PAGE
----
He was born at Burton-Overy, Leicestershire, about 1505, and educated at Balliol College, Oxford, migrating to Lincoln College. He graduated B.A. on 18 July 1530, M.A. on 14 January 1533, B.M. on 30 May 1537, B.D. on 2 May 1539, and D.D. in July 1540, being incorporated D.D. at Cambridge in 1554. On 16 July 1533 he was elected one of the officials of Oxford market, and in 1537 was proctor. On 8 January 1538 he was elected Rector of Lincoln College, and in 1540 was appointed Lady Margaret professor of divinity.
On 15 September 1541 he was collated rector of St. Nicholas Olave, and on 19 May 1544 rector of St. Botolph's, Bishopsgate. On 17 October 1547 he was appointed archdeacon of Cornwall, and in the same year he became rector of Burton-Overy. Early in 1549 his Catholic views brought him into collision with the university visitors; he was ejected from his professorship, and on 11 September following Alexander Seymour was paid for arresting Weston in Leicestershire and conveying him to the Fleet prison.
How long he remained in confinement is uncertain, but he retained all his offices except his professorship, and received further preferment on Queen Mary's accession. On 18 September 1553 he was installed dean of Westminster, and on 22 January 1554 was collated to the archdeaconry of Colchester; he also received the living of Cliff-at-Hoo, Kent, on 2 April 1554, resigning the rectorship of Lincoln in 1555. His services as a controversialist were in great demand. He acted as confessor to Henry Grey, 1st Duke of Suffolk and Sir Thomas Wyatt at their execution, was prolocutor of the convocation that met on 16 October 1553, and preached at St. Paul's Cross four days later, and before the queen on Ash Wednesday (7 February 1553–4) during Wyatt's rebellion. He examined Thomas Philpot, had disputations with Nicholas Ridley and John Bradford, and presided over Thomas Cranmer's trial in St. Mary's, Oxford, on the 14th, and over the disputation between Latimer and Richard Smith on 18 April 1554.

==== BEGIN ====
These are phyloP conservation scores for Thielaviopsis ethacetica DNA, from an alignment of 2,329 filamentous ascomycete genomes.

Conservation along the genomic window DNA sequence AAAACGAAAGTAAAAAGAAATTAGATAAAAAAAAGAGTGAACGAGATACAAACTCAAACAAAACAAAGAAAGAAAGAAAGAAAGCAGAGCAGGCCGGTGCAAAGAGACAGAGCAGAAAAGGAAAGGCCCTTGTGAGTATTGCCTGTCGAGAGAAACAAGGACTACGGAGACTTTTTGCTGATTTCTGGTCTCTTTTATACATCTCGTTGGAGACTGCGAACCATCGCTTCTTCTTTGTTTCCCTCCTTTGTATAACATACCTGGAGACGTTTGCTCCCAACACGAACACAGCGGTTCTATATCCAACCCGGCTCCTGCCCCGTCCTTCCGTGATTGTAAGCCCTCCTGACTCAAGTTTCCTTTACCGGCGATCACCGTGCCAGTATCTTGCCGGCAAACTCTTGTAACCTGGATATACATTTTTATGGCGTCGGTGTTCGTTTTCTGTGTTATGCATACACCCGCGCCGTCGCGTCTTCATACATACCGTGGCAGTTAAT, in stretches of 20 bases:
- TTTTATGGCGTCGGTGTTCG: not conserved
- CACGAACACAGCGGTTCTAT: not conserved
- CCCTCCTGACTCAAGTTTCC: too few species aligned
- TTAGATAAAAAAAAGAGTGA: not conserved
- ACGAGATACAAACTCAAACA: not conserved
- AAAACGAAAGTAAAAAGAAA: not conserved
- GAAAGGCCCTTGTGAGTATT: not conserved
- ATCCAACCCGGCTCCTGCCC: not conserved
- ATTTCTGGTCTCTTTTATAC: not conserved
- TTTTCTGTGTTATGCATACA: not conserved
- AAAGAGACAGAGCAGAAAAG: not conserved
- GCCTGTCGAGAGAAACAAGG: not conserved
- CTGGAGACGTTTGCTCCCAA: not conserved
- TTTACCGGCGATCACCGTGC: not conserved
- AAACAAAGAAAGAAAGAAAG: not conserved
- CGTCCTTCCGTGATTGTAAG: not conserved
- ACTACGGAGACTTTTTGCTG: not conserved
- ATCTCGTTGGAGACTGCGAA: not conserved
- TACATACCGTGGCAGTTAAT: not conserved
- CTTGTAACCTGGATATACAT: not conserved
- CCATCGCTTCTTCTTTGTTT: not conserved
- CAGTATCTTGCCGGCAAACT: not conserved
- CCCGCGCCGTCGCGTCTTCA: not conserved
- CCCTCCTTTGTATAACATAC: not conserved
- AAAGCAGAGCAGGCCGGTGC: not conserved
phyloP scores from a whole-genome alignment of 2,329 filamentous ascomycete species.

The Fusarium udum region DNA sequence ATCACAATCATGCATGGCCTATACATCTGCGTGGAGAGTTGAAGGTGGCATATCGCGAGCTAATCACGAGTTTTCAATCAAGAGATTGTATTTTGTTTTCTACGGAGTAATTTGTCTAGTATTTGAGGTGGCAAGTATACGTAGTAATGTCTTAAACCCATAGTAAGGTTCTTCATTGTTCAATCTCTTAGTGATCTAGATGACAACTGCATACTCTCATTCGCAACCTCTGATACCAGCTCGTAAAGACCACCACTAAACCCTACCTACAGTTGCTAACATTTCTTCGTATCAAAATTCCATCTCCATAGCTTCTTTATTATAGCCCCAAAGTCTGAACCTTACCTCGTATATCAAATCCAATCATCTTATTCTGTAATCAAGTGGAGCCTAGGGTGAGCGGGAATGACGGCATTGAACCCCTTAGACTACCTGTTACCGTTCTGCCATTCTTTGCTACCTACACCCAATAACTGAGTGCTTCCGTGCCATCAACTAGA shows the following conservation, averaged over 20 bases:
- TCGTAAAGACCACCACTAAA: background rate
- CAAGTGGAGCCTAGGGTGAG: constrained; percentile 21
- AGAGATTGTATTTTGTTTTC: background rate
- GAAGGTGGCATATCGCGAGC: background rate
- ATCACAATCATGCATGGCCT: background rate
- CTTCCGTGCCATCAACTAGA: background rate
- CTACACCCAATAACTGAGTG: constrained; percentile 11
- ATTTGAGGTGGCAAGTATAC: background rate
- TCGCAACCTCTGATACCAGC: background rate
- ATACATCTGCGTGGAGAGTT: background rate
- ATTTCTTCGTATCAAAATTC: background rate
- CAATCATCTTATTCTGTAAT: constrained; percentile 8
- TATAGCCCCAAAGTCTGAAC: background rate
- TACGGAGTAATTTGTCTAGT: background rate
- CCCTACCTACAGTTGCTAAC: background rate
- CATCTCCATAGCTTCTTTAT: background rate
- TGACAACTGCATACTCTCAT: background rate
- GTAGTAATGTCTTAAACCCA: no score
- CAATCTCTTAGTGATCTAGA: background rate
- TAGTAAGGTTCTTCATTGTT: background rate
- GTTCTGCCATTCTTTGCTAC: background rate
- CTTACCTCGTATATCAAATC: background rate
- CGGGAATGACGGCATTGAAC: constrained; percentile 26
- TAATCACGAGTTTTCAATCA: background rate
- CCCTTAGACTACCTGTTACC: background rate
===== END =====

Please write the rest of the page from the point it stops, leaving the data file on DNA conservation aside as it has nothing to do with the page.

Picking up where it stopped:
In 1556, when it was decided to restore Westminster Abbey to its monastic character, Weston was induced to resign his deanery in favour of John de Feckenham, receiving instead the deanery of Windsor. In Aug. 1557 he was deprived by Cardinal Pole of his deanery and the archdeaconry of Colchester for gross immorality, but retained, through Edmund Bonner's complaisance, his parochial preferments; his moral delinquencies (he was caught committing adultery) are detailed by various Protestant writers of the time, and especially in "Michael Wood"'s preface to the 1553 edition of Stephen Gardiner's 'De Vera Obedientia'. He determined to appeal against Pole's decision to the Roman curia, but was arrested at Gravesend when setting out, and lodged in the Tower of London. He was released on plea of sickness on 3 December 1558, and died at the house of one Winter in Fleet Street on 8 December, being buried in the Savoy. By his will, dated 26 November 1558, he provided for masses for his soul at Balliol and Lincoln Colleges, at St. Mary's, Oxford, at Burton-Overy, and at Islip, of which he is said to have been rector. His Oratio coram Patribus et Clero habita 16 October 1553 was published in that year (London), and disputations are printed in John Foxe's Actes and Monuments. Edward Weston was his great-nephew.
- This article incorporates text from a publication now in the public domain: "Weston, Hugh". Dictionary of National Biography. London: Smith, Elder & Co. 1885–1900.